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How much money should you have in your emergency fund if you’re in your 20's?

Your monthly expenses give an important clue about how much you should have in your emergency fund.

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Select’s editorial team works independently to review financial products and write articles we think our readers will find useful. We earn a commission from affiliate partners on many offers, but not all offers on Select are from affiliate partners.

If you're in your twenties and just beginning your financial journey, there are a few basics you might be working toward covering. An emergency fund is a very important foundational step when getting your finances in order.

Your emergency fund should be in an account that's separate from the rest of your savings. The money in that account should be used for surprise expenses — like if your car needs an unexpected repair, or if you lose your phone and need to replace it ASAP. Your emergency fund can also help you avoid going deeper into debt, helping cover these unexpected expenses in the first place.

Once you commit to putting money away for unexpected emergency expenses, you may be wondering: How much money is enough money for an emergency fund?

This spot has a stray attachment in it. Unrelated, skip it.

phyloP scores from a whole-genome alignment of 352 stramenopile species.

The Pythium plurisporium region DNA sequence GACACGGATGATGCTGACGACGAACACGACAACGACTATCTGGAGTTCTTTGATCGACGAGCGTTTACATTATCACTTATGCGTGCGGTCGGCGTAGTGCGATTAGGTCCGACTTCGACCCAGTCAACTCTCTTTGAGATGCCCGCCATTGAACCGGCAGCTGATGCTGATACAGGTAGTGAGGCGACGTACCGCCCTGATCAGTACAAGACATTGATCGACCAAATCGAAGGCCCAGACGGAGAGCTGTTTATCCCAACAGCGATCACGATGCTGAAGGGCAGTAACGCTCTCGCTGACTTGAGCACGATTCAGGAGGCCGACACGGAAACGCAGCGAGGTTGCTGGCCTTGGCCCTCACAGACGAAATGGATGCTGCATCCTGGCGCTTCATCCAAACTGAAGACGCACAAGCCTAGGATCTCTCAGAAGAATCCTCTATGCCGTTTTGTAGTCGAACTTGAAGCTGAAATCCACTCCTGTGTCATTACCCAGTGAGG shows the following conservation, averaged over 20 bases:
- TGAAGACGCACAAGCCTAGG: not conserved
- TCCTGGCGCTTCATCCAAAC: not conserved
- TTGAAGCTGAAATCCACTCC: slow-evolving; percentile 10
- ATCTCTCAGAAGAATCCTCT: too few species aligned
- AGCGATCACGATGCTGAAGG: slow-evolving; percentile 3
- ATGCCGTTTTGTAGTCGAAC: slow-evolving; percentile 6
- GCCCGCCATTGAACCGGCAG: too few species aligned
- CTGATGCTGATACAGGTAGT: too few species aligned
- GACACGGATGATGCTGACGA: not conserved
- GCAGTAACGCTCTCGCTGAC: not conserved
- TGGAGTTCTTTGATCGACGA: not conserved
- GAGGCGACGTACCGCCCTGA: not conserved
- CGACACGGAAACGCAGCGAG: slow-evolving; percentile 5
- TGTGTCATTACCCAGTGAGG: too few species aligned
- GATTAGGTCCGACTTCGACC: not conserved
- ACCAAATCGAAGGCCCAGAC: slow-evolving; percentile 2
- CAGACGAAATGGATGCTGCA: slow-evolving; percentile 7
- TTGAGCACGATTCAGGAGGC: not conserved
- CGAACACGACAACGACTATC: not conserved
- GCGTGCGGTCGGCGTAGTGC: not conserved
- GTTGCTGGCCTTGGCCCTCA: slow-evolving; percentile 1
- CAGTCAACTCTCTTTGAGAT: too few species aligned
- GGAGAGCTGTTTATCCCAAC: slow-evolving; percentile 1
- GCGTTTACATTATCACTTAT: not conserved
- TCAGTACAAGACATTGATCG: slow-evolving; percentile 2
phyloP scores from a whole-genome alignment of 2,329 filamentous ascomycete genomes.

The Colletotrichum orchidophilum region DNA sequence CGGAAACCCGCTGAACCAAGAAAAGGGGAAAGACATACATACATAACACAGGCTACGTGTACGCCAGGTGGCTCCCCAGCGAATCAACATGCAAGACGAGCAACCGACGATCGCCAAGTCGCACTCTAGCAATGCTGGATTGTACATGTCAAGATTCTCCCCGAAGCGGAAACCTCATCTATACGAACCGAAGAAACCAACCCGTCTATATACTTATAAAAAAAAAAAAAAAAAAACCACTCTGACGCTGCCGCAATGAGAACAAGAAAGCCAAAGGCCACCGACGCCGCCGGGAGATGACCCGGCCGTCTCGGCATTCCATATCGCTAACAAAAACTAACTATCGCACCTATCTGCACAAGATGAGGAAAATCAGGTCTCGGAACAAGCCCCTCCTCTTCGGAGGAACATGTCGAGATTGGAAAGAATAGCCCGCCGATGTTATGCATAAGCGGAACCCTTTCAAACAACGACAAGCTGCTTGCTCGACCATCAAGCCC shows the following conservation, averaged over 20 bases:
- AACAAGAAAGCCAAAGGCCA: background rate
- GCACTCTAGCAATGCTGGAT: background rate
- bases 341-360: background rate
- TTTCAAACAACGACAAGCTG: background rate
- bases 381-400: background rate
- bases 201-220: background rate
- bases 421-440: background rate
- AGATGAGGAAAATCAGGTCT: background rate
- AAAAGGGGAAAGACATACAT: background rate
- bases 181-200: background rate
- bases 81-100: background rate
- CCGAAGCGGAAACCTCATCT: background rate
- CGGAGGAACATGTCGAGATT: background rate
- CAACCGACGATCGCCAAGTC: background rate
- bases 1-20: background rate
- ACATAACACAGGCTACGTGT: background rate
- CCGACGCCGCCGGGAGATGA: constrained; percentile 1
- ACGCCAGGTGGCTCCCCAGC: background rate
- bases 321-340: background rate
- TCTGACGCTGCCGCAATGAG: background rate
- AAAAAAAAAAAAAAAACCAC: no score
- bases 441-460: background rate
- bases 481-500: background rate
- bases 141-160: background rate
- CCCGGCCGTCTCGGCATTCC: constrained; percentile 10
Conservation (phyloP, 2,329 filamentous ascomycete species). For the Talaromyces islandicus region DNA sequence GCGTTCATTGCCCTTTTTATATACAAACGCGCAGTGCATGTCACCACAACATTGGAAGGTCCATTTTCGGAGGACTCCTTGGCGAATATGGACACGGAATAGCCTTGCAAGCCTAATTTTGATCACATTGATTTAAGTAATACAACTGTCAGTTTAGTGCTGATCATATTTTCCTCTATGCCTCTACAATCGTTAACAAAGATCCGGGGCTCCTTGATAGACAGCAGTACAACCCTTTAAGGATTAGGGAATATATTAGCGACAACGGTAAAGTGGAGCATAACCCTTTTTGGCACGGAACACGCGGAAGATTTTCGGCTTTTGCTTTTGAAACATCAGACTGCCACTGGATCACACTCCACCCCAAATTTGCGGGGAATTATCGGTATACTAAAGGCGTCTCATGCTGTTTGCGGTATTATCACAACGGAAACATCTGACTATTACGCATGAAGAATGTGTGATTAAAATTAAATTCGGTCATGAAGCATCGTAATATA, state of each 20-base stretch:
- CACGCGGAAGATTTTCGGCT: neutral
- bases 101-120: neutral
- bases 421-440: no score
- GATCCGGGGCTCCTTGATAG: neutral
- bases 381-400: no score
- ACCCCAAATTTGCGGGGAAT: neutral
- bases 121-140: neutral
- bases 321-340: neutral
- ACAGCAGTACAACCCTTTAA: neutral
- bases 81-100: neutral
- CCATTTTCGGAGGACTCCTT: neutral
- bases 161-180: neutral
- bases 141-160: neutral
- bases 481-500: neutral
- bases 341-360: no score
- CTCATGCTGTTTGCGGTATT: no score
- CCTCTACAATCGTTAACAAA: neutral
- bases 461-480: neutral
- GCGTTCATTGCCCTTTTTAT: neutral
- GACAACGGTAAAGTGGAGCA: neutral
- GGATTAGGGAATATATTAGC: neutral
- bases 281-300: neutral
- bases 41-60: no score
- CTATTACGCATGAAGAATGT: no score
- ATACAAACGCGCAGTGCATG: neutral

How much should those in their 20s have in their emergency fund?

For the most part, the amount of money you should have in your emergency fund will depend on your monthly expenses. Financial experts typically recommend saving up three to six months' worth of necessary expenses in order to have a healthy, fully-funded emergency account. So, there's no specific number that a person in their twenties needs to have in their emergency fund — it should be based on their necessary monthly expenses. In other words, a healthy emergency fund could look different for you versus your peers.

The average monthly salary for people ages 20 to 24 is $2,496, according to data gathered from Indeed. If we were to use the 50-30-20 rule as a reference for spending this income, we can assume that 50% of the monthly salary would go toward essentials like rent, food, transportation and other necessities and 20% would go toward saving or paying off debt — that means that one month of necessary expenses is equal to 70% of your monthly income. Seventy percent of $2,496 works out to be $1,747. So the average person in their early twenties may need about $5,241 for a three-month emergency fund and $10,482 for a six-month emergency fund.

However, you may be in your late twenties and have a higher salary or live in a more expensive city. Now let's say that your necessary expenses (rent or mortgage, food, utilities, Wi-Fi, transportation, medical costs, etc.) run you about $2,500 per month. A three-month emergency fund works out to be $7,500 and a six-month emergency fund adds up to $15,000.

To figure out how much you spend each month, you might want to go through your bank statements to find your monthly totals. Or, to reduce some of that hard work, you might use a budgeting app like Mint, which connects to all your financial accounts (checking account and credit cards included) and categorizes all your transactions. It'll give you a monthly summary of how much you've spent. This will pretty much expedite the process of figuring out how much to have in your emergency fund.